Kathimerini also reports that a special account is to be established over which Greek authorities have no direct control. The account is to be the repository not only for the loans already decided by EU finance ministers in February, but also any budget surplus that the government makes in a given month. Free from any influence or control on the part of the Greek government, this account will then be used to pay off creditors.
In addition, the German Finance Ministry wants to enshrine the level of Greek budgetary surplus in the new memorandum. Should this goal be missed, automatic cuts will be implemented in selected areas of spending over which the government has no control. According to the plan, further reforms are to be made in accordance with diktats from EU experts and then implemented by the various Greek ministries and government agencies.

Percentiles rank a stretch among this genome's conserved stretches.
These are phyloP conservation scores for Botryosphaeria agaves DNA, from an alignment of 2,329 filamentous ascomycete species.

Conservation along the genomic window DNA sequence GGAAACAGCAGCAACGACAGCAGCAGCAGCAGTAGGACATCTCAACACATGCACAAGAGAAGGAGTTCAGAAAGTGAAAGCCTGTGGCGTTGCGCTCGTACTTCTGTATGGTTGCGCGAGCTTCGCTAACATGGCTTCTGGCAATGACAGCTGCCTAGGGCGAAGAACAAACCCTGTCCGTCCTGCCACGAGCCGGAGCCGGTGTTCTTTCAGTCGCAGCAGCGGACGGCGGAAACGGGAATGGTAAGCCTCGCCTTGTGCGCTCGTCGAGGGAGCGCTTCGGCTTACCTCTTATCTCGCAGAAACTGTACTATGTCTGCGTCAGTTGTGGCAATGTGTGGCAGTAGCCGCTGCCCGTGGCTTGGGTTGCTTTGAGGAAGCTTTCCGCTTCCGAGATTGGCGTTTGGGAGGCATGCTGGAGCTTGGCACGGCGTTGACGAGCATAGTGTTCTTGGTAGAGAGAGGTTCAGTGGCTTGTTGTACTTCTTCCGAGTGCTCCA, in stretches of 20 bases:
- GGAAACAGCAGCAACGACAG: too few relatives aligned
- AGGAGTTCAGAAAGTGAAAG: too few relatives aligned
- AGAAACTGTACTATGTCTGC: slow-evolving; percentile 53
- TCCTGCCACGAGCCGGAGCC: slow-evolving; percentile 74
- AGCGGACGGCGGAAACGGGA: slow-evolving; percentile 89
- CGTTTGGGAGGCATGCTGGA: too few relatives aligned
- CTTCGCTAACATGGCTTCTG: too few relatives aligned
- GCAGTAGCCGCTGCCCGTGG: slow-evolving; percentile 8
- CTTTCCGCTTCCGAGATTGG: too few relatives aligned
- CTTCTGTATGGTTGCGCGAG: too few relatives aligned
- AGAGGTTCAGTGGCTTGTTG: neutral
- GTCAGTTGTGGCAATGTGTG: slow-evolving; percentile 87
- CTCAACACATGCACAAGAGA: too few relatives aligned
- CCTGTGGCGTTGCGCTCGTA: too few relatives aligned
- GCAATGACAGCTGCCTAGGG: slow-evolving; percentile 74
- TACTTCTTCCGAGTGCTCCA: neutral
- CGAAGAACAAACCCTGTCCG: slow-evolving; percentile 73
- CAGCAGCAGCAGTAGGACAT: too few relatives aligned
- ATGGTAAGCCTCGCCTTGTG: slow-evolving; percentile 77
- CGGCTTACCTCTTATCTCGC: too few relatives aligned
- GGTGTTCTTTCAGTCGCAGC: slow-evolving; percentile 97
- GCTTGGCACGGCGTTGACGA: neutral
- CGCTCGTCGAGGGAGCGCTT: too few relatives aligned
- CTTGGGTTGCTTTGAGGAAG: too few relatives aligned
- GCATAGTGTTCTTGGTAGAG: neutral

The latest plans for more brutal cuts and the removal of any democratic control over the national budget confirm that the financial elite in Europe and its subcontractors in the EU are determined to continue their brutal course aimed at driving Greek and European workers into misery and dictatorship.
To this end, they can rely on the support of pseudo-leftist tendencies that continue to bind workers to the EU and its institutions while diverting all opposition into harmless channels. On Sunday, the chairman of the Coalition of the Alternative Left (SYRIZA), Alexis Tsipras, called for a “peaceful uprising” against the cuts while affirming in the same interview that the aim of such an “uprising” was to sit down with EU representatives and negotiate better conditions for Greece.